We will study the mechanisms of human T cell hypersensitivity to beryllium (Be2+) and nickel (Ni2+) metal ions at the structural level, and confirm these mechanisms in human subjects. While evidence suggests that these metal ions are presented to pathologic T cells by an MHC molecule pre-complexed with a self-peptide, little is known about how the metal ions bind MHC, how the metal/MHC complexes are recognized by T cells, and how these processes are modulated in humans. Chronic beryllium disease (CBD) is a debilitating lung disease principally caused by workplace exposure to airborne Be2+. The disease is highly associated with MHCII alleles, particularly HLA-DP2 (DP2), that have a Glu at amino acid 69 in the chain helix. Our collaborators found that in human lungs, the T cell response to Be2+ is dominated by those bearing V5.1 with various T cell receptor (TCR) a chains, all recognizing an identical DP2/peptide/ Be2+ complex. Working with the AV22 TCR, we found that the very small Be2+ cation is buried deep in a flexible P5-P7 pocket, and influences TCR binding indirectly via local changes in the DP2-peptide surface conformation. With the goal of determining whether this mechanism is generalizable to other TCR-MHC interactions, we will test whether this flexible presentation of Be2+ applies to recognition by AV22 of Be2+/DP2 with other self- peptides, and to TCRs unrelated to AV22. Ni2+ is the most common cause of contact dermatitis, affecting 10-15% of the human population, and is also involved in reactions to metal implants such as knee and hip replacements. Here, too, specific TCR V motifs interact with a limited array of MHCs. In the skin, we have shown that V17 T cells such as the Ani2.3 T cell clone recognize Ni2+ bound to an HLA-DR52c (DR52c)-self peptide complex. Our data strongly suggest that the large Ni2+ cation is surface exposed in this complex, forming a major contact area for the TCR. Ni2+ appears to be bound to the same area of MHCII that is engaged by Be2+, i.e. in the space between the bound peptide and the MHCII chain. We will test this idea with structural studies on various Ni2+ specific TCRs bound to MHCII/peptide/Ni2+,and confirm the presence of Ni2+ reactive TCRs found in the blood of patients with failing metal implants due to nickel sensitization. We will pursue the following aims Aim 1 To elucidate the mechanism of presentation of HLA-DP2/ Be2+ to T cells, we will determine if Be2+ will influence engagement of the V5.1 TCR, AV22, indirectly via conformational changes in the DP2- self peptide surface, and determine how DP2/peptide/Be2+ is recognized by a TCR that is structurally not related to AV22, the V3.1 bearing TCR, RP11.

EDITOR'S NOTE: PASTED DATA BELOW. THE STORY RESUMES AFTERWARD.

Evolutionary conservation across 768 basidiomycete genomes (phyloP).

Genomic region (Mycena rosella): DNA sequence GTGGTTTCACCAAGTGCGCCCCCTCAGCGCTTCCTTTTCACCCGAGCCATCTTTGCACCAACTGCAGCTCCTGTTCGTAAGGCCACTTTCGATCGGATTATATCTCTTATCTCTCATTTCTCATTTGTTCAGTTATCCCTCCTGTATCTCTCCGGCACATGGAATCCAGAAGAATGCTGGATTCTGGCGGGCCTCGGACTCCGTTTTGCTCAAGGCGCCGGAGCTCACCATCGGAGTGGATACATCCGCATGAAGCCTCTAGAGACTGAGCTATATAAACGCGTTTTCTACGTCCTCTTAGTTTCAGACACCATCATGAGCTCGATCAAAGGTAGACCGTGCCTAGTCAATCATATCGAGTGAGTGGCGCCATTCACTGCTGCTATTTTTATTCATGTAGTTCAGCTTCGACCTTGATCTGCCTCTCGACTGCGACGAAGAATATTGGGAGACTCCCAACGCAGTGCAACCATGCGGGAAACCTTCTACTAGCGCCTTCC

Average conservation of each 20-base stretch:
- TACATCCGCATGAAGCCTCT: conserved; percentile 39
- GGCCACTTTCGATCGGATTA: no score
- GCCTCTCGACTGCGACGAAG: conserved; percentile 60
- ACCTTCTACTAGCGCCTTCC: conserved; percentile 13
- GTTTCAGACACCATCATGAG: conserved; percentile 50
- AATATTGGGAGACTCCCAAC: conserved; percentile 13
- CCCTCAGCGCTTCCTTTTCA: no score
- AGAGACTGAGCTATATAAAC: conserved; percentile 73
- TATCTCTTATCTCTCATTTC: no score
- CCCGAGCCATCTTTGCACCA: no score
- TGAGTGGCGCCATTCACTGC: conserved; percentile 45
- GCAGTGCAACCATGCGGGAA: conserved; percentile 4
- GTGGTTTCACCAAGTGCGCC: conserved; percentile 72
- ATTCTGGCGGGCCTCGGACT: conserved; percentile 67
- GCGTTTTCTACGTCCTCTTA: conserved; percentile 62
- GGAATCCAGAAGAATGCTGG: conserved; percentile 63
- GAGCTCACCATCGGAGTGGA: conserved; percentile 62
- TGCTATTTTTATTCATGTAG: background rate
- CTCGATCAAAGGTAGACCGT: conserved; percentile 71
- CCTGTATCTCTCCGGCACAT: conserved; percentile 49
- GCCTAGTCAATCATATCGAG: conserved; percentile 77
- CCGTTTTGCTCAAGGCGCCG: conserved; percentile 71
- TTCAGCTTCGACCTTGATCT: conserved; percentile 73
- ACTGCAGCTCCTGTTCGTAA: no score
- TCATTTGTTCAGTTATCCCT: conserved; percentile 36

Aim 2 To elucidate the mechanisms of presentation of MHCII/Ni2+ to T cells, we will define and characterize Ni2+ dependent peptides for the V17 TCR ANi2.3, determine whether Ni2+ is bound to DR1 in the same way as to DR52c, and whether the DR1/peptide/Ni2+/ SE9 (another V17 TCR) interaction is similar to that of DR52c/peptide/Ni2+/ANi2.3, and analyze the Ni2+ specific T cells in the blood of patients with joint implant failure due to nickel sensitization. Understanding the role of metal ions in these interactions will shed light on the mechanisms of metal induced immune diseases, and may help in the development of compounds that can modulate such interactions.
Although metal hypersensitivities are common immune diseases, little is known about how metal ions are recognized by human T cells and thus trigger several serious medical conditions. We aim to determine the structural requirements for T cell activation by metal ions and antigen presenting cells. The results will further our understanding of the mechanisms of metal induced hypersensitivity and autoimmune diseases and will provide the structures based upon which we may be able to design therapeutic compounds to prevent or treat these diseases.
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